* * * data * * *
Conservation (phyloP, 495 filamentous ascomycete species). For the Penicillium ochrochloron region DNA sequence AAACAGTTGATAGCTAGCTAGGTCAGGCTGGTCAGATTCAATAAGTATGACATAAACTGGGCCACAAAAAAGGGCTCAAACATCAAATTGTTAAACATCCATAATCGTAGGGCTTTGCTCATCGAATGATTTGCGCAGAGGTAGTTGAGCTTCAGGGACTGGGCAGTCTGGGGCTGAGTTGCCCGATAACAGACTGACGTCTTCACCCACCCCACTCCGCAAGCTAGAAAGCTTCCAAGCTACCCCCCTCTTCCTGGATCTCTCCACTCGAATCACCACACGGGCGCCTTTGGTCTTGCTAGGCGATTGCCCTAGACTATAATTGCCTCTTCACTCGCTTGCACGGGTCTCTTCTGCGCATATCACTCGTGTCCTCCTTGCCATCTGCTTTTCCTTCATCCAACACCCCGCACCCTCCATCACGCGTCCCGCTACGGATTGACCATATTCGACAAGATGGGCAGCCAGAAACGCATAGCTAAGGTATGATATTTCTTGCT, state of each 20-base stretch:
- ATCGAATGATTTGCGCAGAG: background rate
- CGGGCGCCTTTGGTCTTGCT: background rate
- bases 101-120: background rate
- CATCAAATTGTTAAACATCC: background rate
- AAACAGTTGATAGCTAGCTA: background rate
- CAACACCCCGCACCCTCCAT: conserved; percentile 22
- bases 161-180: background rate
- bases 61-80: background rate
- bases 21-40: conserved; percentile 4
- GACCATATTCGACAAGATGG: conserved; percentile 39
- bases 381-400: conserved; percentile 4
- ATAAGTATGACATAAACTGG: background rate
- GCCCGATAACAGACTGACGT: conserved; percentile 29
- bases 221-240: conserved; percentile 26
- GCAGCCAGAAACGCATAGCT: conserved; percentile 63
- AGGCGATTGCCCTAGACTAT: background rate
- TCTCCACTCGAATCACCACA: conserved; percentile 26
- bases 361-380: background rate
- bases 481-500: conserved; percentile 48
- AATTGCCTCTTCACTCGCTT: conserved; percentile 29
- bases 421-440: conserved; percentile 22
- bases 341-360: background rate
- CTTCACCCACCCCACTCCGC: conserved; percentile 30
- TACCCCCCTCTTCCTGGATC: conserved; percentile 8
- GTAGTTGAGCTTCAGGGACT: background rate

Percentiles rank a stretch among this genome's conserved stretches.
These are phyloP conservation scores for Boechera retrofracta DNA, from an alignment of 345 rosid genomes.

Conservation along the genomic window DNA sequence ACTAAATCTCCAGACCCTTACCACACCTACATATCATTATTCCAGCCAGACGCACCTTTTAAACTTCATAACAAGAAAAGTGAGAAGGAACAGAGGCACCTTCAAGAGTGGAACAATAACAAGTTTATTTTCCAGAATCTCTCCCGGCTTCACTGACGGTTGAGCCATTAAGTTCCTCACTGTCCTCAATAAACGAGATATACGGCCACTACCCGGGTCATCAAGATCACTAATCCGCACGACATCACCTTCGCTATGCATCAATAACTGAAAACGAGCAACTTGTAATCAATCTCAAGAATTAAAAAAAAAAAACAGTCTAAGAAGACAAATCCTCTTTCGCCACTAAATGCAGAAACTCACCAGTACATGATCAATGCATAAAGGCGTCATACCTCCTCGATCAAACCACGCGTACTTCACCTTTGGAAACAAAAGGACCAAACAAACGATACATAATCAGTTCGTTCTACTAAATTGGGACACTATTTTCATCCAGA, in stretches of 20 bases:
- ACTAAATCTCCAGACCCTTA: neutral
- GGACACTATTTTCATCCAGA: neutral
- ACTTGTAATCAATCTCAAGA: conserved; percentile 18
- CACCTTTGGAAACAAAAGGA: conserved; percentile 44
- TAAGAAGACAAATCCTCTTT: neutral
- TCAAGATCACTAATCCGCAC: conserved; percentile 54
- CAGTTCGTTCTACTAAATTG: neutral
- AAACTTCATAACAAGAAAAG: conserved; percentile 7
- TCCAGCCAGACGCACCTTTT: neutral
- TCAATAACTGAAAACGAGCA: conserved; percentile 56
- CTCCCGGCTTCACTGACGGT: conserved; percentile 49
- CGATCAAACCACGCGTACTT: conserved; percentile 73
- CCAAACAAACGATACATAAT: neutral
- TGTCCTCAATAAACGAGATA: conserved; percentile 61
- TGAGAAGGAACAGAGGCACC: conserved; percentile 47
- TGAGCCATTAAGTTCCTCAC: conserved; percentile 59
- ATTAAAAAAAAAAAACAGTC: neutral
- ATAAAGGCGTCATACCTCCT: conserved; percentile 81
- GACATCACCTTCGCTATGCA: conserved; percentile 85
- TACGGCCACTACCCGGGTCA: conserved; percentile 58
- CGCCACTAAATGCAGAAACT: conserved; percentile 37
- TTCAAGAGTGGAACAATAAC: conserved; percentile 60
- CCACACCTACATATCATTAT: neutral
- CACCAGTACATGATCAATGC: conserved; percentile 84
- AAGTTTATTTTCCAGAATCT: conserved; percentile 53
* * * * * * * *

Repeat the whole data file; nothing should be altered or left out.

Conservation (phyloP, 495 filamentous ascomycete species). For the Penicillium ochrochloron region DNA sequence AAACAGTTGATAGCTAGCTAGGTCAGGCTGGTCAGATTCAATAAGTATGACATAAACTGGGCCACAAAAAAGGGCTCAAACATCAAATTGTTAAACATCCATAATCGTAGGGCTTTGCTCATCGAATGATTTGCGCAGAGGTAGTTGAGCTTCAGGGACTGGGCAGTCTGGGGCTGAGTTGCCCGATAACAGACTGACGTCTTCACCCACCCCACTCCGCAAGCTAGAAAGCTTCCAAGCTACCCCCCTCTTCCTGGATCTCTCCACTCGAATCACCACACGGGCGCCTTTGGTCTTGCTAGGCGATTGCCCTAGACTATAATTGCCTCTTCACTCGCTTGCACGGGTCTCTTCTGCGCATATCACTCGTGTCCTCCTTGCCATCTGCTTTTCCTTCATCCAACACCCCGCACCCTCCATCACGCGTCCCGCTACGGATTGACCATATTCGACAAGATGGGCAGCCAGAAACGCATAGCTAAGGTATGATATTTCTTGCT, state of each 20-base stretch:
- ATCGAATGATTTGCGCAGAG: background rate
- CGGGCGCCTTTGGTCTTGCT: background rate
- bases 101-120: background rate
- CATCAAATTGTTAAACATCC: background rate
- AAACAGTTGATAGCTAGCTA: background rate
- CAACACCCCGCACCCTCCAT: conserved; percentile 22
- bases 161-180: background rate
- bases 61-80: background rate
- bases 21-40: conserved; percentile 4
- GACCATATTCGACAAGATGG: conserved; percentile 39
- bases 381-400: conserved; percentile 4
- ATAAGTATGACATAAACTGG: background rate
- GCCCGATAACAGACTGACGT: conserved; percentile 29
- bases 221-240: conserved; percentile 26
- GCAGCCAGAAACGCATAGCT: conserved; percentile 63
- AGGCGATTGCCCTAGACTAT: background rate
- TCTCCACTCGAATCACCACA: conserved; percentile 26
- bases 361-380: background rate
- bases 481-500: conserved; percentile 48
- AATTGCCTCTTCACTCGCTT: conserved; percentile 29
- bases 421-440: conserved; percentile 22
- bases 341-360: background rate
- CTTCACCCACCCCACTCCGC: conserved; percentile 30
- TACCCCCCTCTTCCTGGATC: conserved; percentile 8
- GTAGTTGAGCTTCAGGGACT: background rate

Percentiles rank a stretch among this genome's conserved stretches.
These are phyloP conservation scores for Boechera retrofracta DNA, from an alignment of 345 rosid genomes.

Conservation along the genomic window DNA sequence ACTAAATCTCCAGACCCTTACCACACCTACATATCATTATTCCAGCCAGACGCACCTTTTAAACTTCATAACAAGAAAAGTGAGAAGGAACAGAGGCACCTTCAAGAGTGGAACAATAACAAGTTTATTTTCCAGAATCTCTCCCGGCTTCACTGACGGTTGAGCCATTAAGTTCCTCACTGTCCTCAATAAACGAGATATACGGCCACTACCCGGGTCATCAAGATCACTAATCCGCACGACATCACCTTCGCTATGCATCAATAACTGAAAACGAGCAACTTGTAATCAATCTCAAGAATTAAAAAAAAAAAACAGTCTAAGAAGACAAATCCTCTTTCGCCACTAAATGCAGAAACTCACCAGTACATGATCAATGCATAAAGGCGTCATACCTCCTCGATCAAACCACGCGTACTTCACCTTTGGAAACAAAAGGACCAAACAAACGATACATAATCAGTTCGTTCTACTAAATTGGGACACTATTTTCATCCAGA, in stretches of 20 bases:
- ACTAAATCTCCAGACCCTTA: neutral
- GGACACTATTTTCATCCAGA: neutral
- ACTTGTAATCAATCTCAAGA: conserved; percentile 18
- CACCTTTGGAAACAAAAGGA: conserved; percentile 44
- TAAGAAGACAAATCCTCTTT: neutral
- TCAAGATCACTAATCCGCAC: conserved; percentile 54
- CAGTTCGTTCTACTAAATTG: neutral
- AAACTTCATAACAAGAAAAG: conserved; percentile 7
- TCCAGCCAGACGCACCTTTT: neutral
- TCAATAACTGAAAACGAGCA: conserved; percentile 56
- CTCCCGGCTTCACTGACGGT: conserved; percentile 49
- CGATCAAACCACGCGTACTT: conserved; percentile 73
- CCAAACAAACGATACATAAT: neutral
- TGTCCTCAATAAACGAGATA: conserved; percentile 61
- TGAGAAGGAACAGAGGCACC: conserved; percentile 47
- TGAGCCATTAAGTTCCTCAC: conserved; percentile 59
- ATTAAAAAAAAAAAACAGTC: neutral
- ATAAAGGCGTCATACCTCCT: conserved; percentile 81
- GACATCACCTTCGCTATGCA: conserved; percentile 85
- TACGGCCACTACCCGGGTCA: conserved; percentile 58
- CGCCACTAAATGCAGAAACT: conserved; percentile 37
- TTCAAGAGTGGAACAATAAC: conserved; percentile 60
- CCACACCTACATATCATTAT: neutral
- CACCAGTACATGATCAATGC: conserved; percentile 84
- AAGTTTATTTTCCAGAATCT: conserved; percentile 53